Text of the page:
by Tom Cogill
Gumbiner to get new medical institute up and running.
Tackling cells mysteries
leading cutting-edge research
the second century, when the Roman Galen first asserted that the
fibers of the body could be categorized, scientists have pondered
how the body builds itself as it does: how the cells of our skin
fall into layers, how our muscle cells are ordered to bundle and
what directive gives our internal organs their distinctive shapes.
a very basic question, said Barry Gumbiner, new chair of
of cell biology. How do you take the one-dimensional
code of DNA and turn it into a three-dimensional form?
is the kidney shaped the way it is? Its pieces are tubular, while
other parts of the body are sheets of cells and round balls or
multi-layered. They are really simple questions in a way, but
theyre still very big mysteries of biology and medicine.
and other researchers in the make-up of cellular tissue call this
science morphogenesis, from the roots meaning to change
in form or shape and to create. While the study
of cellular creationary code may seem esoteric, its application
is one of the hottest pursuits in modern medicine. Gumbiner is
organizing the Universitys new Morphogenesis and Regenerative
is a chance for us to make a concerted effort to move into
this cutting-edge field and really take the leadership role.
chairman, department of cell biology
goal of regenerative medicine, to generate or repair tissues,
has a long-term goal of being able to make artificial tissues
and organs. More likely in the short term is figuring out ways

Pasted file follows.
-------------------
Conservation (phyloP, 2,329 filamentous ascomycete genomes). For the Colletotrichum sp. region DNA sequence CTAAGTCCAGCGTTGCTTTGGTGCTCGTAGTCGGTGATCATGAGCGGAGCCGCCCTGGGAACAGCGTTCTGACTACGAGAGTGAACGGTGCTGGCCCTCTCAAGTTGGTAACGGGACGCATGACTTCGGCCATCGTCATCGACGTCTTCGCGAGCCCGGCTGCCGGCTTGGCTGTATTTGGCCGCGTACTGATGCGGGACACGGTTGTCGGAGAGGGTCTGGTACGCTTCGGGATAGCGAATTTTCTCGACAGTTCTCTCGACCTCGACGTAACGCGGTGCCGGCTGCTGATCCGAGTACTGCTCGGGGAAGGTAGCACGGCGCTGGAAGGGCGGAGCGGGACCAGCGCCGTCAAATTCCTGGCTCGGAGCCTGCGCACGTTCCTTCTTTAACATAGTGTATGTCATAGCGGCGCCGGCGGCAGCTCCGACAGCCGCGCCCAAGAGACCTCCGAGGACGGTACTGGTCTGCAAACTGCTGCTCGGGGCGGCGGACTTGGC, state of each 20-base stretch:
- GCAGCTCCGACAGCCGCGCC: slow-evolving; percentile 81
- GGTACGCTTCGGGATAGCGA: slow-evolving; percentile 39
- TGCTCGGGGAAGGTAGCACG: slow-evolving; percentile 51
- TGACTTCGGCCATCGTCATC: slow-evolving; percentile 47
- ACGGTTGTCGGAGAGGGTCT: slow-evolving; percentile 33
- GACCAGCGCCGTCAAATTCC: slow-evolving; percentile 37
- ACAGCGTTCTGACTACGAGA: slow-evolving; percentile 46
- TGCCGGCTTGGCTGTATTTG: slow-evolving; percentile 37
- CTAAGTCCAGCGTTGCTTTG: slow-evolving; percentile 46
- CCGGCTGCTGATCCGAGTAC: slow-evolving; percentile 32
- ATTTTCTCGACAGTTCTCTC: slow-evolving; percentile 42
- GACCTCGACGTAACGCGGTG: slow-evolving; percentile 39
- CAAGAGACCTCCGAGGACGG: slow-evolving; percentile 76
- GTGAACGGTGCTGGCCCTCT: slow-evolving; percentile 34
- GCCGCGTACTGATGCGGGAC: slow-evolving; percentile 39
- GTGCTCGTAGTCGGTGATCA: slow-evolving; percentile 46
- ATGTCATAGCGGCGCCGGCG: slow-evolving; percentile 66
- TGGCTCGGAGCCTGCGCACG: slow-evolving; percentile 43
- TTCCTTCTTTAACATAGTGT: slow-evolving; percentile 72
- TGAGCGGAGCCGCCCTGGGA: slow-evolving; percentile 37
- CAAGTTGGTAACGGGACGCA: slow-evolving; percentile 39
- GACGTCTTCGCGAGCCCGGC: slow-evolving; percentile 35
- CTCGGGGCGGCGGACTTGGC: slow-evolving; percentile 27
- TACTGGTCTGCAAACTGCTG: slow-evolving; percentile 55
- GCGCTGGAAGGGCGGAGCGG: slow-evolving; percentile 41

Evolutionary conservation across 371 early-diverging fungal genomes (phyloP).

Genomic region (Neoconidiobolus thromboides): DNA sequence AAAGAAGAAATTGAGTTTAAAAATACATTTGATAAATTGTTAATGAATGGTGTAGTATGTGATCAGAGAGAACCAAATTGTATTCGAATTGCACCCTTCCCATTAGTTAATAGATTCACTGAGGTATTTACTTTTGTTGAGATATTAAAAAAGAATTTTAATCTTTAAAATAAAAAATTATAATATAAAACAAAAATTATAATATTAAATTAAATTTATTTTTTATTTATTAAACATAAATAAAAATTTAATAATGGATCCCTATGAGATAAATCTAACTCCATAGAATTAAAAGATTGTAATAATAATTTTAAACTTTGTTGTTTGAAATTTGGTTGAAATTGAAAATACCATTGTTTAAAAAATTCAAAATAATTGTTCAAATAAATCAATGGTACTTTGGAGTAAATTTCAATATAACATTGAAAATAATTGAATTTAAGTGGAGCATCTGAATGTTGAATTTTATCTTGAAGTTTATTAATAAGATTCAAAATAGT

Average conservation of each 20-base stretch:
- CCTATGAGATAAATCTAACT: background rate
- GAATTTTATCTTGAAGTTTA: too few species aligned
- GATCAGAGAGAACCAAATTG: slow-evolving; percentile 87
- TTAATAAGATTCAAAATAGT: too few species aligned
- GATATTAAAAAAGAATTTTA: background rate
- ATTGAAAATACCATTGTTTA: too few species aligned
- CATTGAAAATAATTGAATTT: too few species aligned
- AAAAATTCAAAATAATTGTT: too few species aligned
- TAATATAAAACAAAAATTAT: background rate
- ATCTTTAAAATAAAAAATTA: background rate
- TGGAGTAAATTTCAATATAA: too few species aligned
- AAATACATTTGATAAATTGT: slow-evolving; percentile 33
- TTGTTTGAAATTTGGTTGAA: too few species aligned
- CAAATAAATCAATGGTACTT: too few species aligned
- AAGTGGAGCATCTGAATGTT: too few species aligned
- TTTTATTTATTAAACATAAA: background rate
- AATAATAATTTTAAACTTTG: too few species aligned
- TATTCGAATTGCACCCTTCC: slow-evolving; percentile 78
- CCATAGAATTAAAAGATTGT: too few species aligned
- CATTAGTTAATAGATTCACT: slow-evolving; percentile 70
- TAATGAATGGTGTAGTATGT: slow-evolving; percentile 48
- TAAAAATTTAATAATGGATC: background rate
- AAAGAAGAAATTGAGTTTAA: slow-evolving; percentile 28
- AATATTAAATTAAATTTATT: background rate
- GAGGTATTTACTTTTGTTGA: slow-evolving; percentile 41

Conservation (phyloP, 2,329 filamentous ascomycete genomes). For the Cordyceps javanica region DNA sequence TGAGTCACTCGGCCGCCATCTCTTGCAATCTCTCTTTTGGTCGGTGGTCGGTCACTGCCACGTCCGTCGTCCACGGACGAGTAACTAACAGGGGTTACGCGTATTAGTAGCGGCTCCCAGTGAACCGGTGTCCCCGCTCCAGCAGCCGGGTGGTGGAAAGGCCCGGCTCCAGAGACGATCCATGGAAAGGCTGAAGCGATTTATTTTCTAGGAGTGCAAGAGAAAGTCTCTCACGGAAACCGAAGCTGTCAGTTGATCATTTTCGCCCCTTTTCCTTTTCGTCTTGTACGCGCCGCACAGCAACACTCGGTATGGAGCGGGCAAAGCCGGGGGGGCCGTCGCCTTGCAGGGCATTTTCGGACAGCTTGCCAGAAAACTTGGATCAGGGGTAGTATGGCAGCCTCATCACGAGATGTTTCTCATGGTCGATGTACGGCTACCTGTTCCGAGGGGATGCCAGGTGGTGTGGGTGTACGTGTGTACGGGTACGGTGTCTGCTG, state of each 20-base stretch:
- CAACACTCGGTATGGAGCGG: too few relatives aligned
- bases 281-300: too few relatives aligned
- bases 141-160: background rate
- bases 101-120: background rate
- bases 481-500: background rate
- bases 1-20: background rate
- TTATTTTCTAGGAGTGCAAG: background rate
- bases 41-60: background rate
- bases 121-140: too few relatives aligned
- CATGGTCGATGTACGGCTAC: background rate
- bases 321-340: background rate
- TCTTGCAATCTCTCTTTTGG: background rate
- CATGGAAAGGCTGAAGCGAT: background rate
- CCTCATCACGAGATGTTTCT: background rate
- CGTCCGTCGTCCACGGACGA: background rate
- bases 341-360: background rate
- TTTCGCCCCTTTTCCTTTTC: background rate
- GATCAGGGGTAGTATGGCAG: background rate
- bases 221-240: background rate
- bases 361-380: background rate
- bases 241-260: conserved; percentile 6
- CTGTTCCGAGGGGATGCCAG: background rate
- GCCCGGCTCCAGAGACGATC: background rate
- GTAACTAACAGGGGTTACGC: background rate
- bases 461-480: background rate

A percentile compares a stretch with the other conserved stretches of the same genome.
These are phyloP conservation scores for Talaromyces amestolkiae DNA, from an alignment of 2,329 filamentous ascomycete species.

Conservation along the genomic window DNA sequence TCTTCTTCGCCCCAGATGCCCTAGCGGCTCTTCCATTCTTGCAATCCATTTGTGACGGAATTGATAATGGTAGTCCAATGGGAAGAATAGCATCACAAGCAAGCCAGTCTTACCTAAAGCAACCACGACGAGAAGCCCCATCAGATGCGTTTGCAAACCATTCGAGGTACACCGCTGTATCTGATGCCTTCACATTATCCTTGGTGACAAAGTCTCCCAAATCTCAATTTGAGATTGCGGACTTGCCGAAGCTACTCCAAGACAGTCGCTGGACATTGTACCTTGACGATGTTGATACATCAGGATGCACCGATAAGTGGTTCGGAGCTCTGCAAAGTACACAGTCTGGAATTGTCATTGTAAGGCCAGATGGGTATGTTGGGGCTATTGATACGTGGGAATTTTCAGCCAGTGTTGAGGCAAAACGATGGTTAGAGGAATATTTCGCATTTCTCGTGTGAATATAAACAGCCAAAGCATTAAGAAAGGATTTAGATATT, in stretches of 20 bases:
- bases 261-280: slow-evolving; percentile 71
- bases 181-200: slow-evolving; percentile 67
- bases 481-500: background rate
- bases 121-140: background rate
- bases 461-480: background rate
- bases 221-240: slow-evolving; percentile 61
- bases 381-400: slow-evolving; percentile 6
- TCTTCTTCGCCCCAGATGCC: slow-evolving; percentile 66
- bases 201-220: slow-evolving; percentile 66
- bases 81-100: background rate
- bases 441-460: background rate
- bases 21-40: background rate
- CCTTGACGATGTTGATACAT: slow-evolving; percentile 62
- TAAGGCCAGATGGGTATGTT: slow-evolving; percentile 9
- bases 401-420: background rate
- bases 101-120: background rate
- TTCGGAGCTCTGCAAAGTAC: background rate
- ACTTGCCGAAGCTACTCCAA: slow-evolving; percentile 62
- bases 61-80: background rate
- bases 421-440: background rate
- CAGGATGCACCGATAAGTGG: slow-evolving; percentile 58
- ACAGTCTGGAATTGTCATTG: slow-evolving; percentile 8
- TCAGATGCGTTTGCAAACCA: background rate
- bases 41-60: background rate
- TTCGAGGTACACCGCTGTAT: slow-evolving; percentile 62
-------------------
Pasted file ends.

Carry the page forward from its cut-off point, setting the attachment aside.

to make the body regenerate tissues, said Gumbiner.
research, which has sparked as much controversy as hope, is an
offshoot of regenerative medicine.
came to U.Va. in early June, enticed by the opportunity to help
set up an institute devoted to morphogenesis and regenerative
medicine. His previous research as a faculty section head at Sloan-Kettering
Institute in New York was directed primarily at cancerous morphogenesis
and cell adhesion how cells adhere to each other to form
an organ, and in the case of cancer cells, how they release and
reattach themselves to spread the disease.
U.Va., Gumbiner envisions a research body of as many as 40 investigators
from multiple disciplines working together to understand tissue
formation. Specialists in cell biology and genetics would join
biomedical engineers, chemists in tissue engineering and physicians
in a research building devoted solely to this field.
own work is only going to be a little part of it, he said.
I see myself as a catalyst. The exciting thing here is that
although there are people all over the world doing little bits
of this, you cant really point to one university thats
the leader. This is a chance for us to make a concerted effort
to move into this cutting-edge field and really take the lead.
fact, the creation of such an institute was laid out as a priority
for the Virginia 2020 initiative, involving many faculty and departments.
Among them, Ariel Gomez of pediatrics, biology chairman Ray Keller,
Tom Skalak of biomedical engineering and biology professor Rob
Grainger lobbied strongly for its inclusion.
hopes to see the institute, which he will co-direct with Keller,
settled in a new building in about five years. Because it will
draw from and benefit three different schools (Medicine, Engineering
and Arts & Sciences), the planning is coordinated by the offices
of the provost and vice president for research and requires cross-Grounds
studied and taught at the University of California at San Francisco
(he received his Ph.D in neuroscience in 1982 and returned as
an assistant professor in 1986), Gumbiner said he is wary about
the inherent constraints of doing research at a public institution.
Virginias current budget woes spiked shortly after he moved
into Jordan Hall, forcing him to put his hiring plans on hold.
on hold are new building projects, although the upcoming bond
referendum will provide an indication of how long Gumbiner may
have to wait. In the meantime, he plans to embrace the fund-raising
aspect of his new job, confident in the commitment to morphogenesis
is a long-term plan, he said. You dont do it
overnight. If you did, you would probably make a disaster of it.